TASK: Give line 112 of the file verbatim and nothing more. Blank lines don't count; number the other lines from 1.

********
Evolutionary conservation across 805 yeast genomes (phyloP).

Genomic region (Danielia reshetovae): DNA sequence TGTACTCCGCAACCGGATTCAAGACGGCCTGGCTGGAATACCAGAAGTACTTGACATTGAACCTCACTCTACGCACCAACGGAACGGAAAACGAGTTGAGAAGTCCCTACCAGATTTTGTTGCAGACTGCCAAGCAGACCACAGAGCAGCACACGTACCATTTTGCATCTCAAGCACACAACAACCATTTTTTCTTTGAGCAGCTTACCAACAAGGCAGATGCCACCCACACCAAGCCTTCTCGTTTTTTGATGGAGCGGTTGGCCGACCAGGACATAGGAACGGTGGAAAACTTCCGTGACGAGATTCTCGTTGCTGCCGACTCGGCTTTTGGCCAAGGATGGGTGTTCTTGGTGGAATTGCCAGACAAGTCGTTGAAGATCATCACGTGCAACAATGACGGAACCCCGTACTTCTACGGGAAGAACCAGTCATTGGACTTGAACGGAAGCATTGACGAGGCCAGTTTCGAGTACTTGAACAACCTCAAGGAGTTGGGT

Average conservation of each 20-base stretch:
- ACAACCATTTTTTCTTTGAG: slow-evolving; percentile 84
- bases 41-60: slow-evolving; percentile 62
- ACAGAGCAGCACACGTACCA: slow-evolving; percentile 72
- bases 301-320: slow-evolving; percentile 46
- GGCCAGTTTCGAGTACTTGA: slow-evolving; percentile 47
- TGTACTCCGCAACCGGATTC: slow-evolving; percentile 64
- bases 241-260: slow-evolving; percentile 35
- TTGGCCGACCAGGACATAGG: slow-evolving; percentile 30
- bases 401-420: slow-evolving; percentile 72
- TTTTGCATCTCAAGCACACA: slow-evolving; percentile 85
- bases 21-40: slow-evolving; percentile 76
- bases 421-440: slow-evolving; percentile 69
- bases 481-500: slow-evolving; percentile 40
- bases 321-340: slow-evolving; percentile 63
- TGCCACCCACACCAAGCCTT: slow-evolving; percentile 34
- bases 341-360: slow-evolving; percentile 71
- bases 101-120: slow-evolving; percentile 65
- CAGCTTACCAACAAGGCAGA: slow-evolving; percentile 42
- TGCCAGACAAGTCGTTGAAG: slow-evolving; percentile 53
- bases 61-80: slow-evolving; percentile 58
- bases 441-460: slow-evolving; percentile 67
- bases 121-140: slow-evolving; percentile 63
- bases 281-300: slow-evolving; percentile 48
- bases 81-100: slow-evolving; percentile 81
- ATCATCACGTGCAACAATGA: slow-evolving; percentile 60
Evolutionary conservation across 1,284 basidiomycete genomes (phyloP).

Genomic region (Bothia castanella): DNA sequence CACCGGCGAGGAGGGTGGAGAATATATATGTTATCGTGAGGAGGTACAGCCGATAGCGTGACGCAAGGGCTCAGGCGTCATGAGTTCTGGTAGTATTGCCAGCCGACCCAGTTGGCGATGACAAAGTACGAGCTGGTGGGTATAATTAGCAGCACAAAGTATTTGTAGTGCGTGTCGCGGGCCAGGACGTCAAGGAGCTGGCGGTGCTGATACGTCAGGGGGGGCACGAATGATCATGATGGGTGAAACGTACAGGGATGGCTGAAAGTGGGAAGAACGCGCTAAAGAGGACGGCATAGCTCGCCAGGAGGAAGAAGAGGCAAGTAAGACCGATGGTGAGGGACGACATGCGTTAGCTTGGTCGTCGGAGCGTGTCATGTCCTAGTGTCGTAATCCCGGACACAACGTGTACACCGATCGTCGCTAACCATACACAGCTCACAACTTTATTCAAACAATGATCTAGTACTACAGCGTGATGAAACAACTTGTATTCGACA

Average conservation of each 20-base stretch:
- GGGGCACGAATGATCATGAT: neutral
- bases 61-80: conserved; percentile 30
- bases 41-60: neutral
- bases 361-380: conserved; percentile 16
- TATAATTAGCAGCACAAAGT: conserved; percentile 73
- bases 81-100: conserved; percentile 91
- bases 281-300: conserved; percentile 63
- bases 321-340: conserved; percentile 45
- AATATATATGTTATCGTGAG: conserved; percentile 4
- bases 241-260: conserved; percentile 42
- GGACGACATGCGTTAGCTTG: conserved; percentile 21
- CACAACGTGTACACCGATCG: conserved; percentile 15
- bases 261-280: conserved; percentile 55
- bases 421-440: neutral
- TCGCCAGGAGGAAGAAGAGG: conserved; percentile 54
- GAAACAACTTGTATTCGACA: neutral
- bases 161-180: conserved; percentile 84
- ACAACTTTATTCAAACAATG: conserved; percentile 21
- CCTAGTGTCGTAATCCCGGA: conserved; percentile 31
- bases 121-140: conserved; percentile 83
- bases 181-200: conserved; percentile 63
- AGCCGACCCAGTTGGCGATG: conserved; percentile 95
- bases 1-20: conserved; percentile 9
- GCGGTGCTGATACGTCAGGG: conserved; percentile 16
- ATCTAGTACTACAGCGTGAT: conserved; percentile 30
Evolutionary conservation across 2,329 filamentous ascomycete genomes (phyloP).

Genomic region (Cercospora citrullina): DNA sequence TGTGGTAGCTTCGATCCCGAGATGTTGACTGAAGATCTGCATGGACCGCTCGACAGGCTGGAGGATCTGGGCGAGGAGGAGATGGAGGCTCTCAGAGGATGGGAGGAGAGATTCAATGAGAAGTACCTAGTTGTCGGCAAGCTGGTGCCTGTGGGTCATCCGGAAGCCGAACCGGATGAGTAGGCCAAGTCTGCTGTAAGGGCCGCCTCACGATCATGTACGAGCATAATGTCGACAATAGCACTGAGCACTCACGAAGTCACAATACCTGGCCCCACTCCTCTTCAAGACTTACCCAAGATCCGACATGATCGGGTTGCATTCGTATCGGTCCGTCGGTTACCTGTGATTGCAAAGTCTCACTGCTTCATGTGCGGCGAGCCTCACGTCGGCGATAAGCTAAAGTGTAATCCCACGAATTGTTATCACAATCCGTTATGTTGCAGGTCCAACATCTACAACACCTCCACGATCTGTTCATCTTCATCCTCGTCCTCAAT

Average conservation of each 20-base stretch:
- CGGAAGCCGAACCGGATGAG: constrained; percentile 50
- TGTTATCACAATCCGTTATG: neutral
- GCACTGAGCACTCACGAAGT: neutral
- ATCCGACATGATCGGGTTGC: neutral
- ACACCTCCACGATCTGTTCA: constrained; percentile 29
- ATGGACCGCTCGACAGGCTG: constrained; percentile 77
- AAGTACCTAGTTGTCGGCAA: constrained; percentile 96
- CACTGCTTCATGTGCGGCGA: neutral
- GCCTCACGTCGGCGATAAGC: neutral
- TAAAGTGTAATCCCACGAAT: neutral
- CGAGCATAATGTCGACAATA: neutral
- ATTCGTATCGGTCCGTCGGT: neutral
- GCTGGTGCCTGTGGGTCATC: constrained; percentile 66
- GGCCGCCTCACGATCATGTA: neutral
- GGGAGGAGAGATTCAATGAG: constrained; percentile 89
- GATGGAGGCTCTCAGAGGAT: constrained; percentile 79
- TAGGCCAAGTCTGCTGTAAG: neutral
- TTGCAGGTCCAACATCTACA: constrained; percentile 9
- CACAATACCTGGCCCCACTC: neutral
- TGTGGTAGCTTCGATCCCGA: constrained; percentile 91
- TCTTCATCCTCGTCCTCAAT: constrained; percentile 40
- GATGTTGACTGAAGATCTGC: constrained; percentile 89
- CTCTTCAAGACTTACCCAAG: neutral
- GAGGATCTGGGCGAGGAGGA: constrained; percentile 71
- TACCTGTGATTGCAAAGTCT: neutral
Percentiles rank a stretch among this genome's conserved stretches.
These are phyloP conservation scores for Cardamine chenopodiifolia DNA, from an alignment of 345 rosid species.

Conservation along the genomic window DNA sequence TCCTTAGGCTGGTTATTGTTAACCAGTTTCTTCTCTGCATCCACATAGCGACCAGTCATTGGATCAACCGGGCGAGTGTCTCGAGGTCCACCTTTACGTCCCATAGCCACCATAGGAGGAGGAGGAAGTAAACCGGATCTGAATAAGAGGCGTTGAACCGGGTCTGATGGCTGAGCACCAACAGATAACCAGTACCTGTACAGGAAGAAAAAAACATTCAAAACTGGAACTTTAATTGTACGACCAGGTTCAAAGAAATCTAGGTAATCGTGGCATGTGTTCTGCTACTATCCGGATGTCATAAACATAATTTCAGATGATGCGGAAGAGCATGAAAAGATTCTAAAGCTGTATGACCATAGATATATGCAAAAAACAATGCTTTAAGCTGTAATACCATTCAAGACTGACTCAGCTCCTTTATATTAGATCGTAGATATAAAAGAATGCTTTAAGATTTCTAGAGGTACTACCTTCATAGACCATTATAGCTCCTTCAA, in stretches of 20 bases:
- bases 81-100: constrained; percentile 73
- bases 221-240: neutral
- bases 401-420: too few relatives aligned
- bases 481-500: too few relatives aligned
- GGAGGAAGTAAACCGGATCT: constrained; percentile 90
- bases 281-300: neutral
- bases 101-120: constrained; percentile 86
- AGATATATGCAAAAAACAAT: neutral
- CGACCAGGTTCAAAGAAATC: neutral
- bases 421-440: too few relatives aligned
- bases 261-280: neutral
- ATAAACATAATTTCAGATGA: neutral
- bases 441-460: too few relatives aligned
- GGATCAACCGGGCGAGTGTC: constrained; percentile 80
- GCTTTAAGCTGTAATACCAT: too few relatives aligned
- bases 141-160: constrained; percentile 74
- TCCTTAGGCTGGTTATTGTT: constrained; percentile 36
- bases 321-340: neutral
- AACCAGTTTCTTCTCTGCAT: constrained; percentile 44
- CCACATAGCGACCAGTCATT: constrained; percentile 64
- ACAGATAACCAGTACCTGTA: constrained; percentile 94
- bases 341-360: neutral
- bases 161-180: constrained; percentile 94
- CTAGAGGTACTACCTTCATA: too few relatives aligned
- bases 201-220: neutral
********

- bases 201-220: neutral